It probably didn’t show, but over the years, Conrad softened.  In writing his last book, he was quite proud to show me extensive research into Universalist polity and heritage.   His desk was neatly burdened with Universalist books.  Once, when we both had a question about something Universalist, for which we could find the answers in the archives, I went back to lunch; when I came back, he was already looking it up.  Now he was the eager graduate student and we Universalists were his critical readers.  He gave me a typescript to read on the subject, and  I loved how good it was.  I marveled that he could ferret out so much new stuff at such a late age; he read himself as critically as he read any of us, while still in draft.

I am not sure when I became aware that Conrad was not going to cut me down as sharply as my academic parents and grandparents tended to do.  He gave me an A- on consolidation, even though my research refuted several statements with which he was closely associated.   He looked at my footnotes, and said, “very interesting” in what might be called a “poker voice.”   I still have that paper, as well as the others I wrote for him.

There was another place where Conrad the Harvard historian softened a bit.  It began with his central commitment to congregational covenant.  When it came to congregational historians, he cautioned me, they were not paid, not often trained in formal scholarship, but they had deep love of their subjects.  He pointed out with affection that he saved every congregational history that was sent to him, no matter how humble, and he urged me to do the same.  “They don’t come up to the same standard,” he said, “but they are vital.”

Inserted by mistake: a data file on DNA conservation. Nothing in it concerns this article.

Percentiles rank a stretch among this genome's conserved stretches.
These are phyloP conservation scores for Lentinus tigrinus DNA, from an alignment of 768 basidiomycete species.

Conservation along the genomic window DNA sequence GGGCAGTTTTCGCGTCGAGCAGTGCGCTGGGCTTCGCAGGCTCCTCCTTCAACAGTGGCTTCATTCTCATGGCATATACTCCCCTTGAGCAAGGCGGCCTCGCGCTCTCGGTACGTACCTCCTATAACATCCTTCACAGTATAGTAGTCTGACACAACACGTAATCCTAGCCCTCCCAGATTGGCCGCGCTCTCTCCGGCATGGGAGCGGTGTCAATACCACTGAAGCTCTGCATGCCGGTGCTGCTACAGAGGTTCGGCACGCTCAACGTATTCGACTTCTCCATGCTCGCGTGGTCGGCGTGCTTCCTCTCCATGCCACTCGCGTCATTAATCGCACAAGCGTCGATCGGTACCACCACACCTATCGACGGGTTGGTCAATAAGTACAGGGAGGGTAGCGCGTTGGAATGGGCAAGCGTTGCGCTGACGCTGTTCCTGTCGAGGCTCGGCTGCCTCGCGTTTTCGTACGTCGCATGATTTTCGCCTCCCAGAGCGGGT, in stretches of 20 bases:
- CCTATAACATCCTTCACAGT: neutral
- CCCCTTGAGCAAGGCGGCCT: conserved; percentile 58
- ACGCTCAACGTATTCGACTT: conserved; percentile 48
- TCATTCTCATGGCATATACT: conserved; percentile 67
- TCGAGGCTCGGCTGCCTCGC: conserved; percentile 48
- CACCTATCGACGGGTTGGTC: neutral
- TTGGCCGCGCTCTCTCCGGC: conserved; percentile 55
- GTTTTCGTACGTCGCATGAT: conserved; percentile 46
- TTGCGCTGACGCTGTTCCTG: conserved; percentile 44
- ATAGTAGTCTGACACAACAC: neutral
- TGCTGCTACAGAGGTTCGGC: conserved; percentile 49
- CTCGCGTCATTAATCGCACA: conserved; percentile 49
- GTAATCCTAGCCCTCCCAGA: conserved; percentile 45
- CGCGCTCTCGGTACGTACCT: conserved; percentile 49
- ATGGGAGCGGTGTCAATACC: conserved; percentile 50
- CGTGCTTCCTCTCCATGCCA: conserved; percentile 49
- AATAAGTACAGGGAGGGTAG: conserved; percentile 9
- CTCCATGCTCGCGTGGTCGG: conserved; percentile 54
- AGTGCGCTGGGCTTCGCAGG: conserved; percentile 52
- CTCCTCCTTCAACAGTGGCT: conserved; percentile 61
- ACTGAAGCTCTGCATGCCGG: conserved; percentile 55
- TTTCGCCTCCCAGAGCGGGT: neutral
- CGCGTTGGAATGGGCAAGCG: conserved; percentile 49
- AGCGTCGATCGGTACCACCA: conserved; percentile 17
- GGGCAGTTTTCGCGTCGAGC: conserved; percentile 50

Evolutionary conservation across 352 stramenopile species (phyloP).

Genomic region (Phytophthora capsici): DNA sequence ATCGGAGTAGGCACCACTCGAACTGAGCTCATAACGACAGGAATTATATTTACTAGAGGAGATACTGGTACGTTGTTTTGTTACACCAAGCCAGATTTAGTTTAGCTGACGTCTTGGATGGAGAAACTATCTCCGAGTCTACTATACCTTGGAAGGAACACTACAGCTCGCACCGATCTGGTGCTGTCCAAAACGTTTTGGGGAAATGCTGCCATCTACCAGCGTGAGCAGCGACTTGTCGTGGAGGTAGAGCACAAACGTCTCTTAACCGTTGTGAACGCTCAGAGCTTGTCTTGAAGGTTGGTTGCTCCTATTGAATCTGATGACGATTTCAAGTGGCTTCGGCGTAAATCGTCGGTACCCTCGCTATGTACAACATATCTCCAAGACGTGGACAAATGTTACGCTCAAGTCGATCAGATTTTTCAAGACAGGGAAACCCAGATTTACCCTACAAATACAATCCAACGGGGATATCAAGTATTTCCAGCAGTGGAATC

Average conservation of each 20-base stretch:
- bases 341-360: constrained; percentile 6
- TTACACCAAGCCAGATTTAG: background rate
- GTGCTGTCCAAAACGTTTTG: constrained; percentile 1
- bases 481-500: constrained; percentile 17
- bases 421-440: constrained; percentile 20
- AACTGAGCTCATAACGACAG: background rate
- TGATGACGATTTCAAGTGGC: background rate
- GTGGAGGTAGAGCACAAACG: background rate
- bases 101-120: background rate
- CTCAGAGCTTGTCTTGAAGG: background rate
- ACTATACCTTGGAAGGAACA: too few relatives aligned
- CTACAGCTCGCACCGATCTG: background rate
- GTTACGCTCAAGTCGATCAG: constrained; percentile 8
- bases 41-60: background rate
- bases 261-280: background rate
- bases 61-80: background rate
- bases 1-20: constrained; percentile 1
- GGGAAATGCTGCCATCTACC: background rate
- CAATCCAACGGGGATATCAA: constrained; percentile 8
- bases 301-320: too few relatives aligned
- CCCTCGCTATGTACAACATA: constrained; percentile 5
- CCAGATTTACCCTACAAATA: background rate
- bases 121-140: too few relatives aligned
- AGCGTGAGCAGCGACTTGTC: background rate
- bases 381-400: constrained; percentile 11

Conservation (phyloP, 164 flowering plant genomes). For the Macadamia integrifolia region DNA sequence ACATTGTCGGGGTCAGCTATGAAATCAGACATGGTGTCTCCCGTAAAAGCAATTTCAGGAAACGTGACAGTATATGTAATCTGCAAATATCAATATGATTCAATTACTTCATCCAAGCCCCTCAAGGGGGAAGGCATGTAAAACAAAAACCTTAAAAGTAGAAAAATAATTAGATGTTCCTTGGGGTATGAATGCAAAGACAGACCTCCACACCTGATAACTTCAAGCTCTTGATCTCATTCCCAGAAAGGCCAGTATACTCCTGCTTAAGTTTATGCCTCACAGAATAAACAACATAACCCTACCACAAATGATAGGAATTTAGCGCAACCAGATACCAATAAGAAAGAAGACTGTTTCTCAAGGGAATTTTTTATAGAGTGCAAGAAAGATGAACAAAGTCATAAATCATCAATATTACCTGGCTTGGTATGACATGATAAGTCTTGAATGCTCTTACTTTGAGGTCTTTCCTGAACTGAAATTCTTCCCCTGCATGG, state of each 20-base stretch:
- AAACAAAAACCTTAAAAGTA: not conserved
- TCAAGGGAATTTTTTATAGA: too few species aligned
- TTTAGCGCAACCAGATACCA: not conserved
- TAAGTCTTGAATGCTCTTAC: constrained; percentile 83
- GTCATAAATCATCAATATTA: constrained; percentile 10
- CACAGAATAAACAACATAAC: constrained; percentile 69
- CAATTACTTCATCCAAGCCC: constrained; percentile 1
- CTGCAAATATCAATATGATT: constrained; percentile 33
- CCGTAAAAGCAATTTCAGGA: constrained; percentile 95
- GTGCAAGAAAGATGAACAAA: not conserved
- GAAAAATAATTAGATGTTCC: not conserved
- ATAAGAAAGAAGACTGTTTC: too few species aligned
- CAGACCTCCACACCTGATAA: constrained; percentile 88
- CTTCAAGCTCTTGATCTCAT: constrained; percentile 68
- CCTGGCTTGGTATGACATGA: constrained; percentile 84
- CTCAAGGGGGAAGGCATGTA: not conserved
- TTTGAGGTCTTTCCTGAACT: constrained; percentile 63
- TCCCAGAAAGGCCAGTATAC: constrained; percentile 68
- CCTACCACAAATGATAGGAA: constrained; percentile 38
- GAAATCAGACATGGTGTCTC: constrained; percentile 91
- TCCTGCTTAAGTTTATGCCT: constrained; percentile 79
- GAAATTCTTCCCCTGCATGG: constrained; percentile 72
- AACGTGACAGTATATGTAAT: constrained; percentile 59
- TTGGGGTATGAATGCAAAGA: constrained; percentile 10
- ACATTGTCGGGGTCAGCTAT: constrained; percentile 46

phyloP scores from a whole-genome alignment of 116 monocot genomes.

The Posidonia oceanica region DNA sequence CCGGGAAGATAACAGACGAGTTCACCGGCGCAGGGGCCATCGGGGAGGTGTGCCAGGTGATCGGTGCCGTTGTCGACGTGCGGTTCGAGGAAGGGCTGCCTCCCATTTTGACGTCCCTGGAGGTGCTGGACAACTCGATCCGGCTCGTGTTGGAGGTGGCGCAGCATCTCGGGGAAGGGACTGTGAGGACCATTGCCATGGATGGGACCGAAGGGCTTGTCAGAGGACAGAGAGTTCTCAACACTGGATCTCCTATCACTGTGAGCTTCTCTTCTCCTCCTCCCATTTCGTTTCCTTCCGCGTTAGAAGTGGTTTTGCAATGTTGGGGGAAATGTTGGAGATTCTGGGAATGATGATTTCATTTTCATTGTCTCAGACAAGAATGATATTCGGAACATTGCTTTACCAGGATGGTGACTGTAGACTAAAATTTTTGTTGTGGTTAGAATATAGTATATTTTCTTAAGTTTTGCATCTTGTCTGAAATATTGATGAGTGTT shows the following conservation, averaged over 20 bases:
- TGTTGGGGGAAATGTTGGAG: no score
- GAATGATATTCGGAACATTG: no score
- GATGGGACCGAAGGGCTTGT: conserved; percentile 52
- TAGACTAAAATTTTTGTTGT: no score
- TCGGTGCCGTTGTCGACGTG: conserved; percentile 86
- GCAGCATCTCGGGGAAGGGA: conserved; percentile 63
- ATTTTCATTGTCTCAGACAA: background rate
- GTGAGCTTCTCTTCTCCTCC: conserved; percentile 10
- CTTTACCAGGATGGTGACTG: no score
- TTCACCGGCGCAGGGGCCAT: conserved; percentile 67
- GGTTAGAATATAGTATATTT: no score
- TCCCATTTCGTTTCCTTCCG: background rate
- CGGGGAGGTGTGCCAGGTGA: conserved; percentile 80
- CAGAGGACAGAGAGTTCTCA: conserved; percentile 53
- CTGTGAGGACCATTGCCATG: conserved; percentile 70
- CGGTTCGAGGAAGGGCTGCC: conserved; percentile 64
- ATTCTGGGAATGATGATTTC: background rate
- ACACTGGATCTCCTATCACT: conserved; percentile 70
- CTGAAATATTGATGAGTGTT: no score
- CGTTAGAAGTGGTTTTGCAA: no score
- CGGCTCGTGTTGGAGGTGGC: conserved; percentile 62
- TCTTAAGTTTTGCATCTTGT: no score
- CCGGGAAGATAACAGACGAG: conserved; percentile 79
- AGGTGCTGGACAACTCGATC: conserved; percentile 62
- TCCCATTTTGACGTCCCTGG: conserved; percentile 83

There will be many tributes to Conrad, I suppose, and they will probably dwell on his covenant theology.  That is too bad, for as great as he was in his profession, to me, he rose far above that as a person.

For a picture of the person I describe, use this link:

To see, and learn more about, the formal Unitarian so many remember, and who did so much for our community of faith, check Herb Vetter’s tremendous Harvard Square Library:

Either way, both ways, as we say at King’s Chapel,

May Light Perpetual Shine Upon Him.


5 thoughts on “Remembering Conrad Wright’s Universalism

    • I remember you telling me some of these things over the years, and I’m glad you wrote them down. I actually remember Conrad as having a lively, if bone dry, sense of humor. As when he taught students how correctly to spell “millennium,” with two n’s: He explained the word meant “a thousand years” and he wrote on the blackboard, “mille annus”–and then he crossed out the second n. Again, after the Quaker funeral service for his friend and colleague Bill Hutchison, he commented, “It took the Spirit eighteen minutes to move anyone to speak.” One of the last times I saw him was by chance, in Harvard Square. I asked how he was doing. “Deteriorating slowly.” I shall miss him.

  1. I loved him too. For Halloween in 1986, CW visited my freshman proctor group in Matthews South and told us ghost stories from Harvard’s history. I wish I wrote them down.